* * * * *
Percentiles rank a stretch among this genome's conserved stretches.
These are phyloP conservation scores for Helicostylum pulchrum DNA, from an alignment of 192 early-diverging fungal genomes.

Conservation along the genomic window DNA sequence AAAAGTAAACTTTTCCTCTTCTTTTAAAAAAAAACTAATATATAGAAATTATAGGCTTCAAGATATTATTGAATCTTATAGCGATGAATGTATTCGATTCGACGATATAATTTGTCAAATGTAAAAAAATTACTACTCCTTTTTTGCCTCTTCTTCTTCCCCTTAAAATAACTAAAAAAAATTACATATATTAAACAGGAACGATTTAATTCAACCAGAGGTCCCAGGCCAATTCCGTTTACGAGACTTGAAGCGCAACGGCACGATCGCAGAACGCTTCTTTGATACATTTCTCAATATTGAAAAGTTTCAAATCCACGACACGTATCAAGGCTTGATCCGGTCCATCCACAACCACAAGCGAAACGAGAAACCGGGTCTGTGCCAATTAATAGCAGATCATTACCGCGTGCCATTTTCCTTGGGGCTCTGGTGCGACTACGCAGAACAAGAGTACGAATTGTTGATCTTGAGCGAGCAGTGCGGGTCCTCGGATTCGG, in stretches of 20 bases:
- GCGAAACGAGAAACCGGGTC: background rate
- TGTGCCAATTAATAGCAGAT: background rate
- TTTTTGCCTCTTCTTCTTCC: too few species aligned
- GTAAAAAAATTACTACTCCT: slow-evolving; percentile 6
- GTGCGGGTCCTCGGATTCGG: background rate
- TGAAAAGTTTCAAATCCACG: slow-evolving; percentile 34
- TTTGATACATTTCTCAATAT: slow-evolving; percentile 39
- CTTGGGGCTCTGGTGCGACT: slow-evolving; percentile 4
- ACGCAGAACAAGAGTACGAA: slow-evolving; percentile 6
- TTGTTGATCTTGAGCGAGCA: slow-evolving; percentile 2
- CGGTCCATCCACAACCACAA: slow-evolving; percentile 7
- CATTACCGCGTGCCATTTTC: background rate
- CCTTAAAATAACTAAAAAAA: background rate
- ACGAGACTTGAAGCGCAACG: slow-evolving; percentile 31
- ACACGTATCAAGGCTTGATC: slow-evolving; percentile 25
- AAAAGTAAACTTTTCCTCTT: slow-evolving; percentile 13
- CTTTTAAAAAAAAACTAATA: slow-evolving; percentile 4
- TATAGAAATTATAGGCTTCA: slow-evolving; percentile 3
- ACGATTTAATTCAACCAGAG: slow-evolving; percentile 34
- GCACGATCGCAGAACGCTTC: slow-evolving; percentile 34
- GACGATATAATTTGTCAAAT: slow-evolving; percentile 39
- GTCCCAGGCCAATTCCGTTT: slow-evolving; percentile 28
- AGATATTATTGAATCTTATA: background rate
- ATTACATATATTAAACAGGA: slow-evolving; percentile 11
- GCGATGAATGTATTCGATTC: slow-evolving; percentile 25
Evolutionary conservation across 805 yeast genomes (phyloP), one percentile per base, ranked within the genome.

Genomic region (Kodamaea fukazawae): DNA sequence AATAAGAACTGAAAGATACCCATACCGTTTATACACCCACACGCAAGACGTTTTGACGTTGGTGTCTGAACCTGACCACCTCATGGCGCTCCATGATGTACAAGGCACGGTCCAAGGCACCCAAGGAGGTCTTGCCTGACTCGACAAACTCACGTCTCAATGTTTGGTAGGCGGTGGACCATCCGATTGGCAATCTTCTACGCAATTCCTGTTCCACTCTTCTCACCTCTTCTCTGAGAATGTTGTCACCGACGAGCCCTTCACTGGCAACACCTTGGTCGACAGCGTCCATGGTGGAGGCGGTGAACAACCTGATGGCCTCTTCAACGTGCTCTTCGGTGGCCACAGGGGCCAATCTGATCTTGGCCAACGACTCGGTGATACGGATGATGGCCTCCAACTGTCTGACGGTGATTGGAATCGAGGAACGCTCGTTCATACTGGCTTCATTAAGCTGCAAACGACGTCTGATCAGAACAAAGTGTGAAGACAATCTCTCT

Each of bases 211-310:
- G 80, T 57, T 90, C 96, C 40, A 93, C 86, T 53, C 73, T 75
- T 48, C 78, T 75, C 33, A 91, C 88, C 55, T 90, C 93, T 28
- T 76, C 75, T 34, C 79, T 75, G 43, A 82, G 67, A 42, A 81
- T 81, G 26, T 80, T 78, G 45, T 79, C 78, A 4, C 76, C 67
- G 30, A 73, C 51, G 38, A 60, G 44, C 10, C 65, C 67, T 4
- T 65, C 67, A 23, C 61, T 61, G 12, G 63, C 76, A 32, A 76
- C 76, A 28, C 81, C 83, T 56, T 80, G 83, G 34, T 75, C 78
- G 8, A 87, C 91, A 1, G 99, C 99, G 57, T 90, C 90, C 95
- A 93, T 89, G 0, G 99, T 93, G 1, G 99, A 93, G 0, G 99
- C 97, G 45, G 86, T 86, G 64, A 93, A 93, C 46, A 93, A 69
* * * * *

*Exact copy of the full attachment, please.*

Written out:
Percentiles rank a stretch among this genome's conserved stretches.
These are phyloP conservation scores for Helicostylum pulchrum DNA, from an alignment of 192 early-diverging fungal genomes.

Conservation along the genomic window DNA sequence AAAAGTAAACTTTTCCTCTTCTTTTAAAAAAAAACTAATATATAGAAATTATAGGCTTCAAGATATTATTGAATCTTATAGCGATGAATGTATTCGATTCGACGATATAATTTGTCAAATGTAAAAAAATTACTACTCCTTTTTTGCCTCTTCTTCTTCCCCTTAAAATAACTAAAAAAAATTACATATATTAAACAGGAACGATTTAATTCAACCAGAGGTCCCAGGCCAATTCCGTTTACGAGACTTGAAGCGCAACGGCACGATCGCAGAACGCTTCTTTGATACATTTCTCAATATTGAAAAGTTTCAAATCCACGACACGTATCAAGGCTTGATCCGGTCCATCCACAACCACAAGCGAAACGAGAAACCGGGTCTGTGCCAATTAATAGCAGATCATTACCGCGTGCCATTTTCCTTGGGGCTCTGGTGCGACTACGCAGAACAAGAGTACGAATTGTTGATCTTGAGCGAGCAGTGCGGGTCCTCGGATTCGG, in stretches of 20 bases:
- GCGAAACGAGAAACCGGGTC: background rate
- TGTGCCAATTAATAGCAGAT: background rate
- TTTTTGCCTCTTCTTCTTCC: too few species aligned
- GTAAAAAAATTACTACTCCT: slow-evolving; percentile 6
- GTGCGGGTCCTCGGATTCGG: background rate
- TGAAAAGTTTCAAATCCACG: slow-evolving; percentile 34
- TTTGATACATTTCTCAATAT: slow-evolving; percentile 39
- CTTGGGGCTCTGGTGCGACT: slow-evolving; percentile 4
- ACGCAGAACAAGAGTACGAA: slow-evolving; percentile 6
- TTGTTGATCTTGAGCGAGCA: slow-evolving; percentile 2
- CGGTCCATCCACAACCACAA: slow-evolving; percentile 7
- CATTACCGCGTGCCATTTTC: background rate
- CCTTAAAATAACTAAAAAAA: background rate
- ACGAGACTTGAAGCGCAACG: slow-evolving; percentile 31
- ACACGTATCAAGGCTTGATC: slow-evolving; percentile 25
- AAAAGTAAACTTTTCCTCTT: slow-evolving; percentile 13
- CTTTTAAAAAAAAACTAATA: slow-evolving; percentile 4
- TATAGAAATTATAGGCTTCA: slow-evolving; percentile 3
- ACGATTTAATTCAACCAGAG: slow-evolving; percentile 34
- GCACGATCGCAGAACGCTTC: slow-evolving; percentile 34
- GACGATATAATTTGTCAAAT: slow-evolving; percentile 39
- GTCCCAGGCCAATTCCGTTT: slow-evolving; percentile 28
- AGATATTATTGAATCTTATA: background rate
- ATTACATATATTAAACAGGA: slow-evolving; percentile 11
- GCGATGAATGTATTCGATTC: slow-evolving; percentile 25
Evolutionary conservation across 805 yeast genomes (phyloP), one percentile per base, ranked within the genome.

Genomic region (Kodamaea fukazawae): DNA sequence AATAAGAACTGAAAGATACCCATACCGTTTATACACCCACACGCAAGACGTTTTGACGTTGGTGTCTGAACCTGACCACCTCATGGCGCTCCATGATGTACAAGGCACGGTCCAAGGCACCCAAGGAGGTCTTGCCTGACTCGACAAACTCACGTCTCAATGTTTGGTAGGCGGTGGACCATCCGATTGGCAATCTTCTACGCAATTCCTGTTCCACTCTTCTCACCTCTTCTCTGAGAATGTTGTCACCGACGAGCCCTTCACTGGCAACACCTTGGTCGACAGCGTCCATGGTGGAGGCGGTGAACAACCTGATGGCCTCTTCAACGTGCTCTTCGGTGGCCACAGGGGCCAATCTGATCTTGGCCAACGACTCGGTGATACGGATGATGGCCTCCAACTGTCTGACGGTGATTGGAATCGAGGAACGCTCGTTCATACTGGCTTCATTAAGCTGCAAACGACGTCTGATCAGAACAAAGTGTGAAGACAATCTCTCT

Each of bases 211-310:
- G 80, T 57, T 90, C 96, C 40, A 93, C 86, T 53, C 73, T 75
- T 48, C 78, T 75, C 33, A 91, C 88, C 55, T 90, C 93, T 28
- T 76, C 75, T 34, C 79, T 75, G 43, A 82, G 67, A 42, A 81
- T 81, G 26, T 80, T 78, G 45, T 79, C 78, A 4, C 76, C 67
- G 30, A 73, C 51, G 38, A 60, G 44, C 10, C 65, C 67, T 4
- T 65, C 67, A 23, C 61, T 61, G 12, G 63, C 76, A 32, A 76
- C 76, A 28, C 81, C 83, T 56, T 80, G 83, G 34, T 75, C 78
- G 8, A 87, C 91, A 1, G 99, C 99, G 57, T 90, C 90, C 95
- A 93, T 89, G 0, G 99, T 93, G 1, G 99, A 93, G 0, G 99
- C 97, G 45, G 86, T 86, G 64, A 93, A 93, C 46, A 93, A 69